DWARFISM IN INSULAR SLOTHS: BIOGEOGRAPHY, SELECTION, AND EVOLUTIONARY RATE

@article{Anderson2002DWARFISMII,
  title={DWARFISM IN INSULAR SLOTHS: BIOGEOGRAPHY, SELECTION, AND EVOLUTIONARY RATE},
  author={Robert P. Anderson and Charles O. Handley},
  journal={Evolution},
  year={2002},
  volume={56}
}
Abstract The islands of Bocas del Toro, Panama, were sequentially separated from the adjacent mainland by rising sea levels during the past 10,000 years. Three‐toed sloths (Bradypus) from five islands are smaller than their mainland counterparts, and the insular populations themselves vary in mean body size. We first examine relationships between body size and physical characteristics of the islands, testing hypotheses regarding optimal body size, evolutionary equilibria, and the presence of…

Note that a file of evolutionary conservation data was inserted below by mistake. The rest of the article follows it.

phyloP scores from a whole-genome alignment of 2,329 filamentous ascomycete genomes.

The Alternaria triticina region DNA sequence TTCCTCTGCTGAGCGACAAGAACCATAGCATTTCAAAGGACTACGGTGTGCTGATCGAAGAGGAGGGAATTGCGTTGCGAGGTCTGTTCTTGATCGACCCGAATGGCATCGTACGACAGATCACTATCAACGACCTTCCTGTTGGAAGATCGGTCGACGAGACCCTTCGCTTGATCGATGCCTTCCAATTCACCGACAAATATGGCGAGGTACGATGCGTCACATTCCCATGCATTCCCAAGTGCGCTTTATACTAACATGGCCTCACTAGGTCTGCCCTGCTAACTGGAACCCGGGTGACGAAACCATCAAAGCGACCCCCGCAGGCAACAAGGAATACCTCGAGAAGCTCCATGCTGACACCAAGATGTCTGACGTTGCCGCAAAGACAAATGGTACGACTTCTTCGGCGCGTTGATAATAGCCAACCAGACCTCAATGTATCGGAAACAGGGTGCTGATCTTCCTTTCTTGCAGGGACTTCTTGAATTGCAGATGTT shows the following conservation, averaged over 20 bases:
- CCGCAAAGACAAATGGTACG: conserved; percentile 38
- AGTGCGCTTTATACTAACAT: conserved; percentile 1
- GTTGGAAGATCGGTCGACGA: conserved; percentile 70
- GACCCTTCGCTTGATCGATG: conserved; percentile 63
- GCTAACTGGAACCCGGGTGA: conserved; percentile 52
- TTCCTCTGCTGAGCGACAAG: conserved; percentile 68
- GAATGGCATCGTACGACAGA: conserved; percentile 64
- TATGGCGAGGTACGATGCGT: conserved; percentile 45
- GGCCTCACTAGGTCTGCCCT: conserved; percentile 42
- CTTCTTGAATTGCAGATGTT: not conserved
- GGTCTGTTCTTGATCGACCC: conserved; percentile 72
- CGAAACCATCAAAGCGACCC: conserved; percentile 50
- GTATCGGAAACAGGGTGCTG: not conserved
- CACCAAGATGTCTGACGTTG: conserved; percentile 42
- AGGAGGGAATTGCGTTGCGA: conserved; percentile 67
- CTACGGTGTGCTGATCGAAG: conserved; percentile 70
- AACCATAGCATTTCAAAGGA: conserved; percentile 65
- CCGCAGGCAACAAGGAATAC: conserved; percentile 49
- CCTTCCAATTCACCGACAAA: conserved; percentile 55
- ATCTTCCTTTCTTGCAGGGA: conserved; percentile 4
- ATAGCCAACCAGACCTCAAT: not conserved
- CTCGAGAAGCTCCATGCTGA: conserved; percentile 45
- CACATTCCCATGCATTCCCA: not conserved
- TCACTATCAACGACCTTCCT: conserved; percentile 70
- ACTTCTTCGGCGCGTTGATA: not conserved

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The results indicate that morphological divergence occurs along with high levels of environmental overlap; perhaps historical biogeographic factors along with sexual selection may have promoted its diversification.
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